Team Dipstick Process

Team Dipstick Process

Team Dipstick Process

HOW LONG DOES IT TAKE? 45 Minutes to an hour

WHY DO THIS? See where team members stand by asking 13 questions about how they run their team and how well they are serving the members.  Members answer anonymously.   Provide an opportunity to discuss surprises and issues.

WHAT SUPPORT IS NEEDED? A facilitator or team hero.  A team member can lead the process if a facilitator is not available.  

WHAT IS THE TEAM’S ROLE? Be willing to take direction from a facilitator and answer honestly.

WHAT DO I NEED TO KNOW?

Supplies

-         For each man, a quarter, a dime, a nickel, and a penny to use as voting tokens.

-         A box or opaque container with a quarter-sized slot cut in the top

-         A few flashlights if this is an outdoor, nighttime meeting.

-         List of questions (See Below)

Method

Facilitator gives each man a quarter, a dime, a nickel, and a penny. Explain that these are voting tokens that they will use to answer questions.

Facilitator asks a question, and passes the box. Each man adds a coin, to answer the question:

-         Penny=1=strongly disagree with statement

-         Nickel=2=moderately disagree

-         Dime=3=moderately agree

-         Quarter=4=strongly agree with the statement

Facilitator opens the box and displays the results. He records them on paper and passes the box around so the men can retrieve their coins for the next round.

(Men can get a clue of how others voted by seeing what is left as the box cones

back around. If this is a concern, you need to have more coins so that the coins don’t have to be retrieved with each round.)

Facilitator leads discussion. Can discuss after each round but probably better to hold discussion for the end.

No

Yes

1.     Is there someone on the team who doesn't fit or who might be better served on another team (Y/N).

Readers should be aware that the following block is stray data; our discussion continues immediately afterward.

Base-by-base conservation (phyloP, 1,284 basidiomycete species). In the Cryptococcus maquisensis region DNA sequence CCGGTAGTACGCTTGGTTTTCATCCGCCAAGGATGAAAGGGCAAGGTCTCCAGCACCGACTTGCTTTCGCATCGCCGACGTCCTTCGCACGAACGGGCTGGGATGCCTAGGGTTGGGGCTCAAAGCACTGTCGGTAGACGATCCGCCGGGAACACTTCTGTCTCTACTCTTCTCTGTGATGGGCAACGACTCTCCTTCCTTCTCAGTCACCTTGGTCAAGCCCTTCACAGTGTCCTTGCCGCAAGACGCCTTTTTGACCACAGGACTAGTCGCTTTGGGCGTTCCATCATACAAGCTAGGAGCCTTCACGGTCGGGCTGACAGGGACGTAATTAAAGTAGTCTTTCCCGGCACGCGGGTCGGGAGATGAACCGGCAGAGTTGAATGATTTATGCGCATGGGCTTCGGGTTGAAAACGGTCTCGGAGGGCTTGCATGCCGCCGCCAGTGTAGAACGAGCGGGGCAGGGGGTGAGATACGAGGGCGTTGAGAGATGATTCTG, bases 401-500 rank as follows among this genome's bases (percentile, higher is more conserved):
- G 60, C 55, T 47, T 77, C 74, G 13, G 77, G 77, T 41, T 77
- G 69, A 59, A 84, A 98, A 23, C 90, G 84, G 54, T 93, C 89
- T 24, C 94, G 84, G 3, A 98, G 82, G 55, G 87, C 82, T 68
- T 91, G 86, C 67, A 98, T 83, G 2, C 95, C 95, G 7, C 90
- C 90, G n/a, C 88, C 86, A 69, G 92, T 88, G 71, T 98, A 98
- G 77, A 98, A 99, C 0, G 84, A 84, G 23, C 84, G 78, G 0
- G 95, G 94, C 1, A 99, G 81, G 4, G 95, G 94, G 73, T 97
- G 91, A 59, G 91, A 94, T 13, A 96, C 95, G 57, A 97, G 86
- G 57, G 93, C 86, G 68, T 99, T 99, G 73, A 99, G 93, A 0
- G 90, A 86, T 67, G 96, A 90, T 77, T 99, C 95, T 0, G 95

2.     Is it you? (Y/N)

1

 Strongly

Disagree

2

Moderately

Disagree

3

Moderately

Agree

4

Strongly

 Agree

3.     I can depend on the men on my team.

4.     The team challenges me to grow.

5.     We have the right amount of fun.

6.     I get quality support from my team.

7.     This team operates with edge.

8.     The team is honest and intimate, truthful.

9.     I go home happy I attended.

10.   This team makes me a better man.

11.   I speak my truth with the men on the team.

12.   There are no topics that are off limits for any man/men.

13.   The team participates in NoM at the right level.

Interpretation and Comments

When looking at this, keep in mind that it is just data. Be careful when interpreting it as “good or bad.”

For instance, in one trial, a couple of men pointed out that they rated the team low on “edge” and they like it; they don’t come here for edge. That’s ok.

In another example, during the discussion about being challenged, some men were happy with the present state. But the team was surprised to learn that a couple of men very much want to be challenged and are not; that was a worthwhile discovery.

The discussion is more important than the tally.

There are a few questions that do have a good/bad interpretation. For instance, the low score on “We have the right amount of fun” is an opportunity for improvement.

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John Butler

Momentum is a local, not-for-profit men’s community.

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